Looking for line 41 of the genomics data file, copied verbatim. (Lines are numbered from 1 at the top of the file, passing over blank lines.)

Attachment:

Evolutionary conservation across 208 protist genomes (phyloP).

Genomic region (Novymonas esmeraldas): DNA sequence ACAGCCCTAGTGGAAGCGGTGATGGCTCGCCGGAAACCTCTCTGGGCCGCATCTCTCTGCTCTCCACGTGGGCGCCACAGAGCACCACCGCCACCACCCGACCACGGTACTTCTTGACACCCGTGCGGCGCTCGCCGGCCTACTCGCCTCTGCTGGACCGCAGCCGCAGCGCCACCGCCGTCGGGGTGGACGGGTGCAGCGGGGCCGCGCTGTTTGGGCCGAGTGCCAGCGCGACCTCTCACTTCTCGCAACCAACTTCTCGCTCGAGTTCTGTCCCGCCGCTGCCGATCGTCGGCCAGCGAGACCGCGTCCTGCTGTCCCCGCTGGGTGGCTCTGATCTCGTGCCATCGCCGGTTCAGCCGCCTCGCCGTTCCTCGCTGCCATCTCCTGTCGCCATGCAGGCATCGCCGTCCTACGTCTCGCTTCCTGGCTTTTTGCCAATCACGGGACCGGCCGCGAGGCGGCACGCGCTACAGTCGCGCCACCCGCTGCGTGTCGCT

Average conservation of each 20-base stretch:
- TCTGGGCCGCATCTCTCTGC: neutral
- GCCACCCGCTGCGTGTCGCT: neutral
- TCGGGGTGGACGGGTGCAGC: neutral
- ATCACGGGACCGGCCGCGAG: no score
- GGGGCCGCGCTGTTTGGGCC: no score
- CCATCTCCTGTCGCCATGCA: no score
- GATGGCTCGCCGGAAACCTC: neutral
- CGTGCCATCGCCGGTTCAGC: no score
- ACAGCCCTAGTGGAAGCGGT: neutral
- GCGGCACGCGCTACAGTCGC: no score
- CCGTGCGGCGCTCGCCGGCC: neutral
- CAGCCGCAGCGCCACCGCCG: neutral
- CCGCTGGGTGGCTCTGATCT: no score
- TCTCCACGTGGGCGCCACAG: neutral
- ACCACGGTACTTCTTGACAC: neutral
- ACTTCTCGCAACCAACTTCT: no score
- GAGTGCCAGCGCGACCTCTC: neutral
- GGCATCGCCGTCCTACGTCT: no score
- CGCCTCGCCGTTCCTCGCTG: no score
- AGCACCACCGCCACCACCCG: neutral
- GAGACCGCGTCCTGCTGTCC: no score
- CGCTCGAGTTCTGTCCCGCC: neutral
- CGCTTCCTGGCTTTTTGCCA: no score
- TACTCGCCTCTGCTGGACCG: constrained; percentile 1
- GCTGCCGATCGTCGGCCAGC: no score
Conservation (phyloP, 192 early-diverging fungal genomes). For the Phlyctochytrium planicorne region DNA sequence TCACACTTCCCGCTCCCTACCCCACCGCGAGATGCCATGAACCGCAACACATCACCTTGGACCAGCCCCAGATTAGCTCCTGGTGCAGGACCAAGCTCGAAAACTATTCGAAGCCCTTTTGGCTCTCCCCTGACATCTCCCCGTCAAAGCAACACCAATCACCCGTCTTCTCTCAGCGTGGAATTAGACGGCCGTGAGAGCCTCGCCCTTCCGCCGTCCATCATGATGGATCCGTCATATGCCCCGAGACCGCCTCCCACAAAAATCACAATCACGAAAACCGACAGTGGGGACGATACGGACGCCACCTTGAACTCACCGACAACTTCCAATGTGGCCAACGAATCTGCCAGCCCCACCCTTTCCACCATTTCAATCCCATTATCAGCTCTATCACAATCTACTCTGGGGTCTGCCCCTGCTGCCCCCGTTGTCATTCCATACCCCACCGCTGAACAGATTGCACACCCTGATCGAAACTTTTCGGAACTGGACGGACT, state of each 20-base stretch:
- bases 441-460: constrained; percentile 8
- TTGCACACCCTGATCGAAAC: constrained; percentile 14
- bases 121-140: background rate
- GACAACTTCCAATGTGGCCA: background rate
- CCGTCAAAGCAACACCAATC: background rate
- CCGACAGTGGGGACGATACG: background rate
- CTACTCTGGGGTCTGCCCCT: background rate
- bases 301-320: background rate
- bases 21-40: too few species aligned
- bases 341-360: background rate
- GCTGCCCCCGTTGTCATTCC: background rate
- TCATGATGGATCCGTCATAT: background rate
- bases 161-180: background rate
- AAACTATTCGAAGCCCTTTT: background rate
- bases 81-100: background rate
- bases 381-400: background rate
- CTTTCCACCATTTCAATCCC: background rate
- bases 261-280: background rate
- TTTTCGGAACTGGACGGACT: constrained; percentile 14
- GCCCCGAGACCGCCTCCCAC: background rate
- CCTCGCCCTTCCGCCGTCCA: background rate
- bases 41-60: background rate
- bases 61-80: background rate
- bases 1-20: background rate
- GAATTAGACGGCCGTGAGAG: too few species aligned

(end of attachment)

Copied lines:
- TCATGATGGATCCGTCATAT: background rate